Also called stomach cancer, gastric cancer is cancer that arises in the stomach’s inner lining. This cancer usually develops gradually over the years. One of the most common treatment options includes surgery. However, you may need other treatments before and after the surgery as well.
What is Gastric Cancer?
The stomach is a J-shaped muscular sac that is part of the digestive system. It is located in the upper abdomen, The stomach is a muscular sac located just below the ribs, Stomach receives and holds the food consumed and then helps in breaking it down and digesting it.
The stomach wall consists of five layers of tissue. The layers are – serosa, subserosa, muscle, submucosa, and mucosa (outermost to innermost layer). Gastric cancer begins in the mucosa and starts to spread towards the outermost layers.
The cancer cells can affect any part of the stomach. In most cases, the cancer cells affect the main part of the stomach, known as the stomach body. However, in some cases, stomach cancer may affect the area where the stomach and the esophagus meet, known as the gastroesophageal junction.
What are the Symptoms of Gastric Cancer?
The symptoms may appear different in every individual. In the initial stages, gastric cancer may cause the following symptoms:
As gastric cancer starts spreading, you may experience severe symptoms such as
- Dark stools
- Stomach pain
- Swelling in the stomach
- Unexplained weight loss
- Yellowing of eyes or skin
- Trouble swallowing
Having indigestion or heartburn may not always indicate gastric cancer. But if you experience these symptoms frequently, consult a doctor.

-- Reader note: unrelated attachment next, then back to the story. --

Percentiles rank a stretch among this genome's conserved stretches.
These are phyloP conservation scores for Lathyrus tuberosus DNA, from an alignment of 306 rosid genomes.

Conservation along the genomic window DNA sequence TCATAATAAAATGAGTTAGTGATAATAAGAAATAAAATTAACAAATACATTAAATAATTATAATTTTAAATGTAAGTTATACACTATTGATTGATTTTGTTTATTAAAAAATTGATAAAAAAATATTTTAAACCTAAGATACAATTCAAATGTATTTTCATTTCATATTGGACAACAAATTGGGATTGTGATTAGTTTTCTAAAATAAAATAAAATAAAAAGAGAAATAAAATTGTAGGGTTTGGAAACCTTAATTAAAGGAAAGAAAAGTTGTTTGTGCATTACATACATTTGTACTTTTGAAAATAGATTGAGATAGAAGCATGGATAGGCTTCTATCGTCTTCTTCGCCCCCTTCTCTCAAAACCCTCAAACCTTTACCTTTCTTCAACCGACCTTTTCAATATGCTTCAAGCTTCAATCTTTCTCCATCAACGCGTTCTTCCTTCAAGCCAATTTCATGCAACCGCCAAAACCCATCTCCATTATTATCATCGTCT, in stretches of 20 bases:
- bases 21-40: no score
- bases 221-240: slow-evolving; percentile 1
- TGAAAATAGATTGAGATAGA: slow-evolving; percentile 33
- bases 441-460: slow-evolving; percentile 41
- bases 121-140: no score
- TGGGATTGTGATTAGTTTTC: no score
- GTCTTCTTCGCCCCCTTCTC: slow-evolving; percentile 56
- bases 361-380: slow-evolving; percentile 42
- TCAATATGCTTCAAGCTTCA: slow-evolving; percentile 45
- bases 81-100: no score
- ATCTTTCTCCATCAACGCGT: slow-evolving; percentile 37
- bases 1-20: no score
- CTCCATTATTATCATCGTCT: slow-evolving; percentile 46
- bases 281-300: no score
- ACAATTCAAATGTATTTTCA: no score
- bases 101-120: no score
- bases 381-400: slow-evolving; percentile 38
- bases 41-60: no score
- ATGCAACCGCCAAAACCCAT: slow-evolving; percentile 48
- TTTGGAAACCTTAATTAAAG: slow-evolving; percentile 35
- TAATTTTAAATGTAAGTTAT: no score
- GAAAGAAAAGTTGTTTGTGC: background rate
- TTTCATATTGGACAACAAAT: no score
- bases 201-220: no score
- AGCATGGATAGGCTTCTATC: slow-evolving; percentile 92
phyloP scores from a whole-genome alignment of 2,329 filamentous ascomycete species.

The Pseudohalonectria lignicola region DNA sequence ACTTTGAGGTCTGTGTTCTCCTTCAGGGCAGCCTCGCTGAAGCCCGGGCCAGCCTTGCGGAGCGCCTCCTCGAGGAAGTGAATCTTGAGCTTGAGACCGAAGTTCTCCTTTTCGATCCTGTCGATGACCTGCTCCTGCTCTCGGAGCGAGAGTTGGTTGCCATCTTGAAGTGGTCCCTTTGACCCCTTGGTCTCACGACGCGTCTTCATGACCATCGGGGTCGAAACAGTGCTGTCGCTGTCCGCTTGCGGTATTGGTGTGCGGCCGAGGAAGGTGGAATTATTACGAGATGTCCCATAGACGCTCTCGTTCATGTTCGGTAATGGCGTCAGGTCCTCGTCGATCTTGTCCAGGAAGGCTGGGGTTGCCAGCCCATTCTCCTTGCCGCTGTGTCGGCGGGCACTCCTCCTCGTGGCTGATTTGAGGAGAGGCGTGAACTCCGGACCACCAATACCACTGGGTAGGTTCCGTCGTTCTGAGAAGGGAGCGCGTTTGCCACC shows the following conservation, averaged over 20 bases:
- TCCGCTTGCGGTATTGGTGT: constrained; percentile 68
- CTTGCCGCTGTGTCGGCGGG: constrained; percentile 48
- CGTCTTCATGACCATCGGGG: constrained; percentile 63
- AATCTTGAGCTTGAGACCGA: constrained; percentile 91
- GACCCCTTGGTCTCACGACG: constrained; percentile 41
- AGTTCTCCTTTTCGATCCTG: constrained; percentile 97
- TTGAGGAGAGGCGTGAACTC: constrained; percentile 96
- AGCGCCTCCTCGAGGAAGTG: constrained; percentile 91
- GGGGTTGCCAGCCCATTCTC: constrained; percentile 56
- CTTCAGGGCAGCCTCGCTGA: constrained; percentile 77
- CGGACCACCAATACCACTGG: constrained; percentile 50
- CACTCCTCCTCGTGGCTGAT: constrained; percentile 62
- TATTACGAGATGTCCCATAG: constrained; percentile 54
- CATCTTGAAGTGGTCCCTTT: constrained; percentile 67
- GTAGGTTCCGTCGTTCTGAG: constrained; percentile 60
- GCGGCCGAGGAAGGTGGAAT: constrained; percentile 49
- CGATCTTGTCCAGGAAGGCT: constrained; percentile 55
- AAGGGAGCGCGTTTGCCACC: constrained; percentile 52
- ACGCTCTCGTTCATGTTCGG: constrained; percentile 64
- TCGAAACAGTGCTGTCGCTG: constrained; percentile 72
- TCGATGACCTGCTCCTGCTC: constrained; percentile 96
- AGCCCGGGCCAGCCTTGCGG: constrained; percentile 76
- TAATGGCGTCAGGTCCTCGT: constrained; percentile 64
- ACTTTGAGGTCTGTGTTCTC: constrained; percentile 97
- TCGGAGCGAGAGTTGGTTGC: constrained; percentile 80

Call 1860-500-1066 to book an appointment.
When Should You Visit the Doctor?
If the above-mentioned symptoms and signs occur, immediately seek medical assistance. The doctor may conduct a series of tests to diagnose the problem and prescribe a treatment option.
What Causes Gastric Cancer?
The exact cause of what causes stomach cancer is not known. However, doctors believe that stomach cancer, as any other causes begins when there are changes in the DNA of the cells. The DNA contains information that tells the cells what to do. These changes in the DNA tell the cells to grow rapidly. The abnormal cells do not die and keep growing to form a tumor that invades and destroys healthy cells.
Other factors that may contribute to the cause of gastric cancer are bacteria present inside the stomach, known as H. pylori. This bacteria causes stomach ulcers that may transform into cancer. Certain growths in your stomach called polyps, a type of long-lasting anemia called pernicious anemia, or an inflammation in the gut called gastritis are also suspected of causing gastric cancer.
What are the Risk Factors Linked with Gastric Cancer?
The factors that play a role in increasing your risk of developing gastric cancer are as follows:
- Stomach surgery for ulcers
- A diet low in fruits or vegetables
- A diet high in salty, spicy, and smoked food
- Gastro esophageal reflux disease
- Stomach polyps
- Gastritis – long-term stomach inflammation
- Family history of gastric cancer
- Epstein-Barr virus infection
How is Gastric Cancer Diagnosed?
To diagnose gastric cancer, the doctor may conduct a series of tests and examinations such as
- Upper GI endoscopy: This test involves passing down a tube equipped with a camera down your throat and into the stomach. It helps the doctor look for signs of cancer in the stomach.